Lynchburg Dam Removal

College Lake flooding
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Gannon Vitelli ~ Breaking News Editor 

     The University of Lynchburg and city of Lynchburg have been working closely together to remove College Lake Dam, which is an ongoing project that is expected to be completed within the next three years.

     In 2018, the dam was nearly destroyed after it overflowed, which is one of the reasons the school and city have decided to remove it entirely. The goal is to remove the lake and turn it into thriving wetlands.

     The city of Lynchburg has released a specific plan to remove the dam, and this plan lists several reasons for why the dam is a hazard. Still, there are people who believe the dam removal is unnecessary. 

     Hannah Pine is a senior environmental science major. She said, “I think the danger of the dam actually breaking is vastly exaggerated. I mean, even the city is not that concerned about it.”

     Pine continued, “The depth of college lake has gone from 30 feet at its deepest point to seven feet, which tells you something about the sediment pollution in Lynchburg. That is 23 feet of sediment build-up at the bottom of the lake. This did not happen overnight and should have been addressed sooner.”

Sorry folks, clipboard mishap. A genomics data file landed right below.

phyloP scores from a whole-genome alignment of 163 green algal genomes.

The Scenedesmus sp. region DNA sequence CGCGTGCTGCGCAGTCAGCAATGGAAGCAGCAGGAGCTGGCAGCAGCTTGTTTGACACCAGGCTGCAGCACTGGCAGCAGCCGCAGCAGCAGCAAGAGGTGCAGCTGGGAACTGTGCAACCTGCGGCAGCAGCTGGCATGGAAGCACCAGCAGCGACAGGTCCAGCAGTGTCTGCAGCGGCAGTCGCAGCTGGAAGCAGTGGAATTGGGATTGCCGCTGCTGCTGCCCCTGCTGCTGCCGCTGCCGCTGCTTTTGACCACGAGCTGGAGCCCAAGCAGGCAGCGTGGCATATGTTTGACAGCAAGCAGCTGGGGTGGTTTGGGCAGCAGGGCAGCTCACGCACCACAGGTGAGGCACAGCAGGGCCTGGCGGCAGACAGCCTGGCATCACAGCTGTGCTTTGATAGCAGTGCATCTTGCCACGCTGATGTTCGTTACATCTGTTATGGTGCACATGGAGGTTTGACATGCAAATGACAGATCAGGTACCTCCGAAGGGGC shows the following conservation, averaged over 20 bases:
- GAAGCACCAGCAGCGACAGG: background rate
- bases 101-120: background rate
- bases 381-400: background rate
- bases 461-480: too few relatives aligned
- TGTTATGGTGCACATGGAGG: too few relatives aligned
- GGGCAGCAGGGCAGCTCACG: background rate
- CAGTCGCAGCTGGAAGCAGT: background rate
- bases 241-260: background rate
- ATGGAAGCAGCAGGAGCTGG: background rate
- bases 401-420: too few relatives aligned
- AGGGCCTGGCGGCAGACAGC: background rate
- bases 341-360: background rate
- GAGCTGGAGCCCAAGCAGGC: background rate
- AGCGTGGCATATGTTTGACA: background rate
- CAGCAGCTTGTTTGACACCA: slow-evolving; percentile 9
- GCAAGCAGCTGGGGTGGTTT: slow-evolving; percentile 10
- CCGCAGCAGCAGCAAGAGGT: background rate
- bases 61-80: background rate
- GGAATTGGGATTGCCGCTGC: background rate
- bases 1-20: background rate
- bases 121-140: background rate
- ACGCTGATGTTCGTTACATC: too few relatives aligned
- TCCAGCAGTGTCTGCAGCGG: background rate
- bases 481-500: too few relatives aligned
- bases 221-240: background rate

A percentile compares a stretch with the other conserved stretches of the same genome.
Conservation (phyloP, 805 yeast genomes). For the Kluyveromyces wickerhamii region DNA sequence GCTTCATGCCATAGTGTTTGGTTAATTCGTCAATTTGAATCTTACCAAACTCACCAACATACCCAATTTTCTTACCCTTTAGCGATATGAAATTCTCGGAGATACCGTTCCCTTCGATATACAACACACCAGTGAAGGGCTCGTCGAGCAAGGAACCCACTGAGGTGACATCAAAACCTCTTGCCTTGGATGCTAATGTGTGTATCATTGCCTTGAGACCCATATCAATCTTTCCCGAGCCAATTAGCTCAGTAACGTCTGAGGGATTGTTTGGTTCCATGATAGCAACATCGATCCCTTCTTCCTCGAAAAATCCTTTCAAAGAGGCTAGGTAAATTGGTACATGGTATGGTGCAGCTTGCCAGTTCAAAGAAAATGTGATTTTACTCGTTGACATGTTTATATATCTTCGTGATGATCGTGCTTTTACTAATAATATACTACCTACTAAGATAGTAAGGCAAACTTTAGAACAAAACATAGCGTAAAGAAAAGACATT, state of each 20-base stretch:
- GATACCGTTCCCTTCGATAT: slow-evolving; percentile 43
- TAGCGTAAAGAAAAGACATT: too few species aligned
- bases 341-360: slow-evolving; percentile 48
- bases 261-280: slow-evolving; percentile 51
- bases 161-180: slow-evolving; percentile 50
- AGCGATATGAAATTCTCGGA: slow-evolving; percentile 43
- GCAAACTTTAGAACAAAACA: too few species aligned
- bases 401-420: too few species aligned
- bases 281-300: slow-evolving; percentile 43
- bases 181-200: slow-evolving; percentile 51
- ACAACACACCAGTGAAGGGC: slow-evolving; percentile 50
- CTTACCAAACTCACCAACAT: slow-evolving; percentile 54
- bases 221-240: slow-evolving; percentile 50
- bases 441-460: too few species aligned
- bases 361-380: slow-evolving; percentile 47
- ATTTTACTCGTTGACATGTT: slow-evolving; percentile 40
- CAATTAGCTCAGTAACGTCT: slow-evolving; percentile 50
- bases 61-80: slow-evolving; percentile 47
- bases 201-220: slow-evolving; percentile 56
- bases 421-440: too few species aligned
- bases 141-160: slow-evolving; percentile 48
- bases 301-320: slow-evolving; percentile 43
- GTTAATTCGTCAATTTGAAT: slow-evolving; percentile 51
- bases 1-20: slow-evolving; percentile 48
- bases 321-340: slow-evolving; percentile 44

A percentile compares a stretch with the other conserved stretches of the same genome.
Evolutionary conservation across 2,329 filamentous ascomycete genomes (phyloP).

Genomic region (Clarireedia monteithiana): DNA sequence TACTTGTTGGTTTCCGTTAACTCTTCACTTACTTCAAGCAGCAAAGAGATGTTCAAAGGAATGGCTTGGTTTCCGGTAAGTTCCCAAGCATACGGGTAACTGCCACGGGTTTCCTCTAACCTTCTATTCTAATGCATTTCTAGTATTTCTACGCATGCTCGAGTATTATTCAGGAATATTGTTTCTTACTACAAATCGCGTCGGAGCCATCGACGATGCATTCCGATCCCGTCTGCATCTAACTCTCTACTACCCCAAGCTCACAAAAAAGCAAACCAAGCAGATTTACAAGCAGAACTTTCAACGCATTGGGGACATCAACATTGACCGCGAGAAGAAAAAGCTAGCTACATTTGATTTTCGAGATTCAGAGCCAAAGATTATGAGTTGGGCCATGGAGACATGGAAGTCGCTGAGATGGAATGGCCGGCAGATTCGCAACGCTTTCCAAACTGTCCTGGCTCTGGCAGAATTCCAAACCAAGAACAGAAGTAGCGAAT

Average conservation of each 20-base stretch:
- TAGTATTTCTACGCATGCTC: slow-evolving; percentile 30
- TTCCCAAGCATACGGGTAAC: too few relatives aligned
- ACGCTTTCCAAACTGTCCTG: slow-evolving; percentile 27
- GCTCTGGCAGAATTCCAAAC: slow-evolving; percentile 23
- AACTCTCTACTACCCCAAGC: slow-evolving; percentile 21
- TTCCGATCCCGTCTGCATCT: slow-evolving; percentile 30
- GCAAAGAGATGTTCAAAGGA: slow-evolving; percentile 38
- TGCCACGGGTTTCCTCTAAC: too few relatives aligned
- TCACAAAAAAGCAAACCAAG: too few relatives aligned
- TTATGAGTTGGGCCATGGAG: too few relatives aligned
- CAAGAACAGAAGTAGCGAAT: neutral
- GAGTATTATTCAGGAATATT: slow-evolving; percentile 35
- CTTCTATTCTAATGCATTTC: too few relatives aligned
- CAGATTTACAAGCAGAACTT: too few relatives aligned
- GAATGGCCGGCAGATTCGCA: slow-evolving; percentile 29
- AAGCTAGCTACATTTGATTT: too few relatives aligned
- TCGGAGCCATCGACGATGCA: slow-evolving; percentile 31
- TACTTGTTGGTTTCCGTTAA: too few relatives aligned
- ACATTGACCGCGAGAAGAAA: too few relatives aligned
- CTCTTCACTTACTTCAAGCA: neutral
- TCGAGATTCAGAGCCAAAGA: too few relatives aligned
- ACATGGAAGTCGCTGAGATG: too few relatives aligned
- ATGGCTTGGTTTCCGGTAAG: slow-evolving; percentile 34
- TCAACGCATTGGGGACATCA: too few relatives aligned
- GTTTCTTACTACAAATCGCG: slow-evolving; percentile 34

Lynchburg officials launched a website specifically about the dam and this website provides information about the project. It outlines the removal plan and provides diagrams of the site. It also serves an educational source that lists the history of the dam.

     The city of Lynchburg has received assistance from the University of Lynchburg with the removal. Associate Professor of Environmental Sciences at Lynchburg, Dr. Henry-Stone, has played a large role in helping the city plan for this project. The partnership between the school and city has been an effective way in planning the process of the removal.

     The Water Quality Manager for the city of Lynchburg, Erin Hawkins, has been planning and spreading awareness for the project since the decision was made to remove the dam. She has explained how if the dam is not removed, it will be a hazard to those who live around it. “We are very much a committed partnership in getting the project done,” she stated. 

     She highlighted that the project is being done carefully. “There are underlying issues that could be problems if they are not accounted for in the project,” she said.

     The removal has been a controversy among students at Lynchburg who hold sentimental value with the dam, but Lynchburg city officials have displayed reasons why the dam is a hazard. The project is expected to be finished by 2024.

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